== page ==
Bolivia national football team
|This article needs additional citations for verification. (October 2011)|
|Nickname(s)||La Verde (The Green)|
|Association||Bolivian Football Federation|
|Confederation||CONMEBOL (South America)|
|Head coach||Mauricio Soria|
|Most caps||Luis Cristaldo (93)
Marco Sandy (93)
|Top scorer||Joaquín Botero (20)|
|Home stadium||Estadio Hernando Siles|
|FIFA ranking||66 23 (9 July 2015)|
|Highest FIFA ranking||18 (July 1997)|
|Lowest FIFA ranking||115 (October 2011)|
|Elo ranking||53 (June 2015)|
|Highest Elo ranking||22 (June 1997)|
|Lowest Elo ranking||86 (July 1989)|
| Chile 7–1 Bolivia
(Santiago, Chile; October 12, 1926)
| Bolivia 7–0 Venezuela
(La Paz, Bolivia; August 22, 1993)
Bolivia 9–2 Haiti
(La Paz, Bolivia; March 3, 2000)
| Uruguay 9–0 Bolivia
(Lima, Peru; November 6, 1927)
Brazil 10–1 Bolivia
(São Paulo, Brazil; April 10, 1949)
|Appearances||3 (First in 1930)|
|Best result||Group stage, 1930, 1950, 1994|
|Appearances||24 (First in 1926)|
|Best result||Champions, 1963|
|Appearances||1 (First in 1999)|
|Best result||Group Stage, 1999|
The Bolivia national football team has represented Bolivia in international football since 1926. Organized by the Bolivian Football Federation (FBF)[A] it is one of the 10 members of FIFA's South American Football Confederation (CONMEBOL).
After playing in the 1930 and 1950 World Cups, they qualified just once—in 1994. There, playing champions Germany in the tournament's opening game in Chicago, Bolivia lost 1-0 as Marco Etcheverry, considered the nation's best player of the 1990s, got sent off just three minutes after coming on as a substitute. They have never advanced past the first round of any World Cup, and have only scored one goal, in 1994. However, they did win the Copa América at home in 1963, and finished as runner-ups in their following tournament as hosts in 1997. In the Copa América 2015 in Chile, after defeating Ecuador 2-3, they advanced to the quarter-finals since the Copa América in 1997. This also ended a non-winning streak in the Copa América, with their last win being on June 28, 1997, defeating Mexico 1-0 in the semi-finals.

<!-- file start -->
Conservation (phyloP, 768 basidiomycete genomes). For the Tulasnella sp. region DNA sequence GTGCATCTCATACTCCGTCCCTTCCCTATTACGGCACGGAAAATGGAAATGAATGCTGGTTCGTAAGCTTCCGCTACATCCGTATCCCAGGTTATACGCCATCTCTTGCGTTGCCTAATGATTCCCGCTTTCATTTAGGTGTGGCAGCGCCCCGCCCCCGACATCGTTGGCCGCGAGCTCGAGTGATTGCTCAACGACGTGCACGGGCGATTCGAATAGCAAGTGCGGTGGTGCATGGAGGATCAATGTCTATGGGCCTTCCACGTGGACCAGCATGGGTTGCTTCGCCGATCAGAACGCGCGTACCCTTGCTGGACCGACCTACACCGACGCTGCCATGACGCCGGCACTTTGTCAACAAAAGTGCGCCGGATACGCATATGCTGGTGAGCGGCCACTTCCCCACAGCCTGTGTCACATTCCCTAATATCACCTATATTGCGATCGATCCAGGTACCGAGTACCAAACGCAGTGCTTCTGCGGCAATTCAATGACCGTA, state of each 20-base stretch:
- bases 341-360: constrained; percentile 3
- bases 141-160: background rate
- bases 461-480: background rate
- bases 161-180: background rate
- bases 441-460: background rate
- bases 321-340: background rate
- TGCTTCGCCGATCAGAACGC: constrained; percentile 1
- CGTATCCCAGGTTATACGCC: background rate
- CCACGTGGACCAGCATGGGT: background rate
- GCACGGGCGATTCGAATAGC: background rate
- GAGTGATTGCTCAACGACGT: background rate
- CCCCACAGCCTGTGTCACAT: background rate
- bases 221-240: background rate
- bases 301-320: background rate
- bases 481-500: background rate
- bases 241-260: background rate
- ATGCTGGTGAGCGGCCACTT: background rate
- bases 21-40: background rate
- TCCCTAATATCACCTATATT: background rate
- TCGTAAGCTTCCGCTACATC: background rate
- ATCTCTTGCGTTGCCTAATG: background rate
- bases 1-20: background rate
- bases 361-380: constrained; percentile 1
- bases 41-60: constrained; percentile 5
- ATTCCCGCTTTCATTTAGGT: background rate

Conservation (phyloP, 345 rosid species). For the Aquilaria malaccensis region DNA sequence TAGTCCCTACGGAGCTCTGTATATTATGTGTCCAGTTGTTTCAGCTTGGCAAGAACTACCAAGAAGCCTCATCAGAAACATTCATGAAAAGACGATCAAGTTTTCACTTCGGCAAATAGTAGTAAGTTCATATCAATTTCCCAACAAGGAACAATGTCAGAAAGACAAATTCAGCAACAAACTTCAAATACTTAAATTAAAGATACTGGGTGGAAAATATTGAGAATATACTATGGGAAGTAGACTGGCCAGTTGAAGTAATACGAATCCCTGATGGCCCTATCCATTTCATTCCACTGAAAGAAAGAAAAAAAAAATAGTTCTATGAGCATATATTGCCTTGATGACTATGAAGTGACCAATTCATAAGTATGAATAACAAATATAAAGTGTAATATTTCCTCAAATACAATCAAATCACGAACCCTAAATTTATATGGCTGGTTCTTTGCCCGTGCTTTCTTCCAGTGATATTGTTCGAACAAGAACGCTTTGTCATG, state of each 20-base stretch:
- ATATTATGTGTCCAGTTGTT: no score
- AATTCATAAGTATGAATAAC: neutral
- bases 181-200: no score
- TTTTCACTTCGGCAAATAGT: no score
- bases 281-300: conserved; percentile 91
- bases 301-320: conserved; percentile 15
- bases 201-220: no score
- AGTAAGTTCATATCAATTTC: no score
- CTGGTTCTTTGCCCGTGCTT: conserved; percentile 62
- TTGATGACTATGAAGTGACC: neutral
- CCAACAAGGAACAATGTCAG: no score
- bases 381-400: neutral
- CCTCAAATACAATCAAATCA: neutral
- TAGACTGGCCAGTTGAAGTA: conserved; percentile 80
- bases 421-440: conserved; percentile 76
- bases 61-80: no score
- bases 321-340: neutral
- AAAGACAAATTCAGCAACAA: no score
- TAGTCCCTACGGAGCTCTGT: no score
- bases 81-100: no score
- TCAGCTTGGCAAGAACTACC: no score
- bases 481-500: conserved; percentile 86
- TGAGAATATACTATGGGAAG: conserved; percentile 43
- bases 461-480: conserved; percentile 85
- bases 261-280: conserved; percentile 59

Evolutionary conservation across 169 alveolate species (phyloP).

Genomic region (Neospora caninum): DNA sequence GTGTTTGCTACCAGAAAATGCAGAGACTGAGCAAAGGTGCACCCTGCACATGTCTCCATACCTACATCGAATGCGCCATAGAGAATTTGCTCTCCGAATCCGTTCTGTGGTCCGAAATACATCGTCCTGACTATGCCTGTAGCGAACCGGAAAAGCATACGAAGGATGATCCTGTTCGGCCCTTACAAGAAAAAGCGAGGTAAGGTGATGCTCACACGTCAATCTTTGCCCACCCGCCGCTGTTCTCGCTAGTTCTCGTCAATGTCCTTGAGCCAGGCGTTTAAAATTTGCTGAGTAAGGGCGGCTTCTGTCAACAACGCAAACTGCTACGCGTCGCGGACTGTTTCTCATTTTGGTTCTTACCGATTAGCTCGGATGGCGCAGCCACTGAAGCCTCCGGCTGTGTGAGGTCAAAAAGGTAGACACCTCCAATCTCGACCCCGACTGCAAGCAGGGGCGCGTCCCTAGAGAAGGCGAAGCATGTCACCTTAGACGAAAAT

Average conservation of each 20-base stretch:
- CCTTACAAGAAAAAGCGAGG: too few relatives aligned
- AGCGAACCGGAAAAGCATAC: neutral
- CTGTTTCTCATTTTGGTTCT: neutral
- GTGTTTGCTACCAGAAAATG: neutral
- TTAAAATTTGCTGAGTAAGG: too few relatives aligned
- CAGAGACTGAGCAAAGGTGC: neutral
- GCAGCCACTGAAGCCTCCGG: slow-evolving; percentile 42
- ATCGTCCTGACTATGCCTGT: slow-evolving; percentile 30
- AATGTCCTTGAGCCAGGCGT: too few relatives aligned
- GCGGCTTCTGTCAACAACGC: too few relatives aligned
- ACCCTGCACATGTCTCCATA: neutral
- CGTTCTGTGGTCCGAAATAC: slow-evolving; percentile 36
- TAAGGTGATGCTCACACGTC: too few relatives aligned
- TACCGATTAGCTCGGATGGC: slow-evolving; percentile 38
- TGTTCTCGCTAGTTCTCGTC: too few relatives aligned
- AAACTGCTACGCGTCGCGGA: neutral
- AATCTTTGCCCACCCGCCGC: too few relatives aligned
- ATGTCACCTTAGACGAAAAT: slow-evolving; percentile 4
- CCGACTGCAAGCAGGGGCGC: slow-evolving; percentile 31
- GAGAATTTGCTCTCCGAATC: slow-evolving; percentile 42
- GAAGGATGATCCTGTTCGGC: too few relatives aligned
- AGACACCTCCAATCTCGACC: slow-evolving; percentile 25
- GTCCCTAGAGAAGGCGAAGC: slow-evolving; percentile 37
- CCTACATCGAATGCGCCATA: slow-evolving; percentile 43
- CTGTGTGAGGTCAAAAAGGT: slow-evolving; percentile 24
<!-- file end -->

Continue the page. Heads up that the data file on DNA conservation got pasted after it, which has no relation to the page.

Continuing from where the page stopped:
- 1 History
- 2 Stadium
- 3 Competitive Record
- 4 Records
- 5 Current squad
- 6 Notes
- 7 References
- 8 External links
|This section requires expansion. (July 2014)|
Bolivia debuted in international football in 1926, one year after the foundation of the Bolivian Football Federation. As participants of the 1926 South American Championship in Chile, Bolivia scored first against the hosts with Téofilo Aguilar, but wound up defeated by the Chileans 7–1. Bolivia also lost the following three games, 0-5 against Argentina, 1-6 against Paraguay and 0-6 against Uruguay.
In 1930, Bolivia was one of the teams invited to the inaugural edition of the FIFA World Cup, held in Uruguay. Drawn in Group 2 of the 1930 FIFA World Cup, Bolivia lost both its games 4-0, first to Yugoslavia at the Estadio Parque Central, and then to Brazil in the Estadio Centenario. The match versus the Yugoslavs would be the last match against non-South American opposition for Bolivia until 1972 - when they again met Yugoslavia. They returned in the 1950 FIFA World Cup, where Argentina's withdrawal from the qualifiers lead Bolivia to an automatic berth. With three teams declining to play in Brazil, Bolivia was put in a group of two along with Uruguay. The Bolivians' only game was an 8-0 defeat to Uruguay at the Estádio Independência in Belo Horizonte.